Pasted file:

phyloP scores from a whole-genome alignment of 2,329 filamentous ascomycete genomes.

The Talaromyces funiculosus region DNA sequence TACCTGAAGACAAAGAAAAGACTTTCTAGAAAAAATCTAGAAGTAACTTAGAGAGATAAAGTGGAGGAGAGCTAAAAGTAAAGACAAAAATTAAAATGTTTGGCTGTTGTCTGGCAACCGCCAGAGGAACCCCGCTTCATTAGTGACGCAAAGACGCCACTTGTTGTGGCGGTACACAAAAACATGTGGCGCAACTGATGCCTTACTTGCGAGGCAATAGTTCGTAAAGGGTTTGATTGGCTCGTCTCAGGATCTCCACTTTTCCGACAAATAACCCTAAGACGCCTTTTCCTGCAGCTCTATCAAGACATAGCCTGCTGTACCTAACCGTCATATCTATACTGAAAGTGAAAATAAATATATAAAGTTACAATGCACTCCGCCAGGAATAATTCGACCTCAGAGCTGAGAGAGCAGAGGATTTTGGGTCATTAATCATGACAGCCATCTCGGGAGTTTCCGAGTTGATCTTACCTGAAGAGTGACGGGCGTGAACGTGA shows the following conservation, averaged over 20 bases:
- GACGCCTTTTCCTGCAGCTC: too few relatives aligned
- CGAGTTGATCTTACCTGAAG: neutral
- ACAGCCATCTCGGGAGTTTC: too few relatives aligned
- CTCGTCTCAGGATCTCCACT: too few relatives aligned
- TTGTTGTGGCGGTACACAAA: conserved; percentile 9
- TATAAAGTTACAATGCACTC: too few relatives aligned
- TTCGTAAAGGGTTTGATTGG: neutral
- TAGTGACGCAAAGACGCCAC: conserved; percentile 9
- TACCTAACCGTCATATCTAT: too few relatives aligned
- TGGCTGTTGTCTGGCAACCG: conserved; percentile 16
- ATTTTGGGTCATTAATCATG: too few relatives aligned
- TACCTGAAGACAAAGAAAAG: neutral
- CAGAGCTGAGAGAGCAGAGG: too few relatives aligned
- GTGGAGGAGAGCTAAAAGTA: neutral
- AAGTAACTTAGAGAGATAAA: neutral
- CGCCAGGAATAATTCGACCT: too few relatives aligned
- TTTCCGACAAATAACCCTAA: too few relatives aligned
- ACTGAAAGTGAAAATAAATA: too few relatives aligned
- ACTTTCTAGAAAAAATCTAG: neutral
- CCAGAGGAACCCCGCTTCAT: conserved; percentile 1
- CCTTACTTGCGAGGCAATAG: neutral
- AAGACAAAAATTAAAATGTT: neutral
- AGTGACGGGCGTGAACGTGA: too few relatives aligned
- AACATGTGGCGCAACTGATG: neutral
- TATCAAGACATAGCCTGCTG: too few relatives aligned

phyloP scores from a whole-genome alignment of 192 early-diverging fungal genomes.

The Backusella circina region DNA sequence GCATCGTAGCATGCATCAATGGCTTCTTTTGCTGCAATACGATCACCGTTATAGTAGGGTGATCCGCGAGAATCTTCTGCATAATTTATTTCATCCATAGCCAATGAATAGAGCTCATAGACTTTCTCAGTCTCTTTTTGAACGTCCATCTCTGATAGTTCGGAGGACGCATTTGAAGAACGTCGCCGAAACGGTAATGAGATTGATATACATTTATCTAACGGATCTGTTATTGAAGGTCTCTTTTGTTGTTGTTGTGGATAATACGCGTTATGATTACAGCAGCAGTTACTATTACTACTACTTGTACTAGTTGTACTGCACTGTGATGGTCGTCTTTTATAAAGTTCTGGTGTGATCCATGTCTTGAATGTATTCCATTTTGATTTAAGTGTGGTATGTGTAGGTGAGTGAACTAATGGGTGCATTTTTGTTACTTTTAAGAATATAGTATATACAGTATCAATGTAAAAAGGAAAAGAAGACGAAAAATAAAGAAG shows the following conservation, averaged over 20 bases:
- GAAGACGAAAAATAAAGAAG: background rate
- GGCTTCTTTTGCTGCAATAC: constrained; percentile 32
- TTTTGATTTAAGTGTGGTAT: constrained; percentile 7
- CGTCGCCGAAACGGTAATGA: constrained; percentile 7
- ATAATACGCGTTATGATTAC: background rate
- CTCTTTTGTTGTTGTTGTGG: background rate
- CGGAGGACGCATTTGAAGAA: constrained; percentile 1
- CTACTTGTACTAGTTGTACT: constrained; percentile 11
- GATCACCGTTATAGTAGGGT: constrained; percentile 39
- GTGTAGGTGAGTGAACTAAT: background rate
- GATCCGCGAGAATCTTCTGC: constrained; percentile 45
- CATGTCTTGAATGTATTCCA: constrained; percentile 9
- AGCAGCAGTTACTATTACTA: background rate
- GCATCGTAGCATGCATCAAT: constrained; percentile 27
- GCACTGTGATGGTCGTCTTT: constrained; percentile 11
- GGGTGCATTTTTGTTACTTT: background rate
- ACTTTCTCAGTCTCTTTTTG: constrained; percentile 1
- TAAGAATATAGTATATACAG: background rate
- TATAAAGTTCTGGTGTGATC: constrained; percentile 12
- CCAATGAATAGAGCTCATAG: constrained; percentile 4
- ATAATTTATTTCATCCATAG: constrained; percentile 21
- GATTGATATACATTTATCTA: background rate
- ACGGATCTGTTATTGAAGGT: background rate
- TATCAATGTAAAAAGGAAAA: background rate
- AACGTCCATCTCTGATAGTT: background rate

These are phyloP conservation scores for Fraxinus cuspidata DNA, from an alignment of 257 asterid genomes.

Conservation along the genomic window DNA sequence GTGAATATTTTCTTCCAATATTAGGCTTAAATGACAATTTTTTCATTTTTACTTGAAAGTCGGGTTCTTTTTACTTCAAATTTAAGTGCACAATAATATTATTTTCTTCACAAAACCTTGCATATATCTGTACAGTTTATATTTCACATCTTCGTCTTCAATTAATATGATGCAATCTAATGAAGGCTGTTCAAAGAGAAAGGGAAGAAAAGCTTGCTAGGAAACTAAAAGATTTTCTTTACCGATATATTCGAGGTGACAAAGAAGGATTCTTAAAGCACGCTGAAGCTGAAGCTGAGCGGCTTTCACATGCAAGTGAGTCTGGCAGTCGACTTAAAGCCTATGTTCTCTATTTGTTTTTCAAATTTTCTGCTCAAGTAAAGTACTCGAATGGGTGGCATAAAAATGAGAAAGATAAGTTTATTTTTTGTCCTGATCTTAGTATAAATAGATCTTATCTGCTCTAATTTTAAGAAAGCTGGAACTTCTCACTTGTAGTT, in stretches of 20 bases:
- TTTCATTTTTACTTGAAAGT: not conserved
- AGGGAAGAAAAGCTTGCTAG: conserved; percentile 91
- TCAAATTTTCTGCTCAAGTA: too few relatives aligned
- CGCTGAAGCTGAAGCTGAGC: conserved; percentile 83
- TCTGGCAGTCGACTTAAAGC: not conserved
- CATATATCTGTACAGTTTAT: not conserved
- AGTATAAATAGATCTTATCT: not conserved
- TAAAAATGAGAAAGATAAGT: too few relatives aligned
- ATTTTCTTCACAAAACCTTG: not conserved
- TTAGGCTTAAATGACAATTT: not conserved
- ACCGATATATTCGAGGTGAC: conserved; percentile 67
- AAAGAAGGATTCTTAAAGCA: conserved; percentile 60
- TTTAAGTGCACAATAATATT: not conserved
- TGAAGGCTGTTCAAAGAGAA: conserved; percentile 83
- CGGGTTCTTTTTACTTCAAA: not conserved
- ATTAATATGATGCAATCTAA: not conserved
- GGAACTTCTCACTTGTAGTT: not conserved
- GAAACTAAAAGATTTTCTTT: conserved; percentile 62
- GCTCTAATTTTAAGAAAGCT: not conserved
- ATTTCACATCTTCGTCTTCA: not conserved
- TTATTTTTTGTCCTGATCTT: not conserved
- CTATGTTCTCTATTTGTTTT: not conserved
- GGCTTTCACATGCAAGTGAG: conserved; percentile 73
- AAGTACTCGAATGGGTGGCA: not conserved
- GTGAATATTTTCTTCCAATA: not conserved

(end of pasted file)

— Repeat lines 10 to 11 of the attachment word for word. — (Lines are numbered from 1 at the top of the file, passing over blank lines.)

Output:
- TAGTGACGCAAAGACGCCAC: conserved; percentile 9
- TACCTAACCGTCATATCTAT: too few relatives aligned